How to Survive the Holidays with Your Sobriety and Your Sanity Intact

The period of time from mid-November through the end of the year can be a tough time in anyone’s life, even the strongest, most together person.  Think about it.  You were enjoying a nice autumn, maybe one that was unseasonably warm, then November arrives, and you realize that the holiday season is upon you, and you are completely unprepared.

ID-100160820For those of us in recovery from alcohol and/or drug addiction, the holidays often bring an extra dose of resentment, disappointment over unrealized goals, and plain old family dysfunction.  You see, for many of us, the holidays were a time to party, most often with the help of booze and/or drugs.  And many times, we partied with our family.  And now that we’re in recovery, how do we cope?  With our families that are still using?  With the increased levels of stress that accompany the holiday season?  With the family dysfunction that we are now able to see through the lens of sobriety?

I had been without a drink less than two months, fresh out of rehab, when I tackled my first sober Thanksgiving.  I don’t remember too many specifics, just that I was very scared.  I knew that I was going to be around people who were drinking, most of whom could drink responsibly.  It made me angry and resentful that they could drink, that they would drink, without a care in theID-1009873 world.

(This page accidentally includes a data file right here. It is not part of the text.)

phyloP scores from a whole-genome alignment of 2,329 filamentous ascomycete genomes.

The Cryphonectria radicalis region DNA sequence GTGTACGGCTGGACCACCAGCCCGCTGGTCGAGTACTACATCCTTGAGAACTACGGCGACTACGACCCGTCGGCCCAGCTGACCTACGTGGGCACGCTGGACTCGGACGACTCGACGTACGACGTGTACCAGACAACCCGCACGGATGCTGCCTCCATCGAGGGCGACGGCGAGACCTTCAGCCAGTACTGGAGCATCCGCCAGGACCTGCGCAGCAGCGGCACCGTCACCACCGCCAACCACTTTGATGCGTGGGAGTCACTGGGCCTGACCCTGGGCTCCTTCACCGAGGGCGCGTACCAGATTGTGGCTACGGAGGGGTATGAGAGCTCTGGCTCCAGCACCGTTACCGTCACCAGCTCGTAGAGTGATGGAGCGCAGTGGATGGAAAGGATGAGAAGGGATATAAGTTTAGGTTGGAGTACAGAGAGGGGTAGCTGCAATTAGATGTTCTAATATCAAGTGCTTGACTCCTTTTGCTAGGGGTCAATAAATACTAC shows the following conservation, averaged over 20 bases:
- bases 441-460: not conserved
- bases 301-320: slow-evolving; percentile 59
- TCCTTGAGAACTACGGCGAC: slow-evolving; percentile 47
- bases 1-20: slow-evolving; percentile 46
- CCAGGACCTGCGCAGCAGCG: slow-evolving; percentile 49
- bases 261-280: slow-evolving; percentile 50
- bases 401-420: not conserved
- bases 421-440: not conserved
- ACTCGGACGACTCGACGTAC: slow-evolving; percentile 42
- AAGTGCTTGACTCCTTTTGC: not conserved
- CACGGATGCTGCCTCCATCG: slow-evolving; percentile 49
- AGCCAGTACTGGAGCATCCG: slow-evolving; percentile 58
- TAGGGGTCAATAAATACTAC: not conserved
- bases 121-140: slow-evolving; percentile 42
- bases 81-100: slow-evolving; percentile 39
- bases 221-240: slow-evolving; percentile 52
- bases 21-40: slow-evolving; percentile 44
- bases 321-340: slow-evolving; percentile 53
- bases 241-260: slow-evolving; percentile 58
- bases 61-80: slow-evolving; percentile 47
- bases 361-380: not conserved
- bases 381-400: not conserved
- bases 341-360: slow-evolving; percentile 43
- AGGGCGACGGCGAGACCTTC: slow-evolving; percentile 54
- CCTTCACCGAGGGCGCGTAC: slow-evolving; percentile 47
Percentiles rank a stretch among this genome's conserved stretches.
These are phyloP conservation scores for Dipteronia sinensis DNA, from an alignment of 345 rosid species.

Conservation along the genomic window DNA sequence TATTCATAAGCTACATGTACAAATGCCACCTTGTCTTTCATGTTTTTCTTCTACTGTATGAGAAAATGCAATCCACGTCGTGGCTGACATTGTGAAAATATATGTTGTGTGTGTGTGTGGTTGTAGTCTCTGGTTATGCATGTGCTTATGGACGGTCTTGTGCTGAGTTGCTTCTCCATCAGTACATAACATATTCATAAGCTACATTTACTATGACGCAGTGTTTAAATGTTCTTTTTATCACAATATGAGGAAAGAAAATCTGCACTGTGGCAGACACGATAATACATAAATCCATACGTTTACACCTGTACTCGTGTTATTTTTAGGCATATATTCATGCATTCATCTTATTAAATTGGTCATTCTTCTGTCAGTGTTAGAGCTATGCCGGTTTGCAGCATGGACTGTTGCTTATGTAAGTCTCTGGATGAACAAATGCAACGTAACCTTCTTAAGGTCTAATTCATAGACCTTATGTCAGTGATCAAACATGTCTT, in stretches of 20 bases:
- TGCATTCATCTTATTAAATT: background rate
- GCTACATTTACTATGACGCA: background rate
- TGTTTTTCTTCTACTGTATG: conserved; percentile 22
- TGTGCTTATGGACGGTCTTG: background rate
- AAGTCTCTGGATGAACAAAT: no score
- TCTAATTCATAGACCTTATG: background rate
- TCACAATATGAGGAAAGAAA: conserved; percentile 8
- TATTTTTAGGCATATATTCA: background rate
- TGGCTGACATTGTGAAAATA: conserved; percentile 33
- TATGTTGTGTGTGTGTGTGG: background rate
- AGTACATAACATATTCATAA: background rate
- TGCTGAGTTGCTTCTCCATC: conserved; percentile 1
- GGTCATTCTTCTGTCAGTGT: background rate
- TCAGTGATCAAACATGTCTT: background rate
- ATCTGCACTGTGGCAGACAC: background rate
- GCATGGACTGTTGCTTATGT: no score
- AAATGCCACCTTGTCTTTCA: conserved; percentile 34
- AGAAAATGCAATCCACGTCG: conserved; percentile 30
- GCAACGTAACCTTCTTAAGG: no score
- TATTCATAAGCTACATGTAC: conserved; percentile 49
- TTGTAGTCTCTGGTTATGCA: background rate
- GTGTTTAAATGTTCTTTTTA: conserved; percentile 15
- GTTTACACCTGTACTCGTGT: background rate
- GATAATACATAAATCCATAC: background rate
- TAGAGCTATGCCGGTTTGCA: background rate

At the time, I don’t think I had a sponsor.  If I did, I didn’t call him like I should have.  I remember sitting there the whole day, a fake smile plastered on my face, my fists clinched so tightly that my knuckles were literally white.  I guess that’s where the term “white-knuckling it” comes from.

As the years have passed, and as I have gotten some sobriety under my belt, I approach the holidays with a much different mindset.  I think the biggest thing for me is to focus my energy on something positive.  Fortunately, I have three kids and one grandchild, providing me with an extra incentive to make their holiday experiences meaningful and memorable like mine were when I was a kid.

There are several options for tackling the holidays, and the inevitable family get-togethers.

The first option is to hold the holiday get-together at your house.


  • You have control over who you invite
  • You can set the time
  • You can ensure that there is no alcohol in your house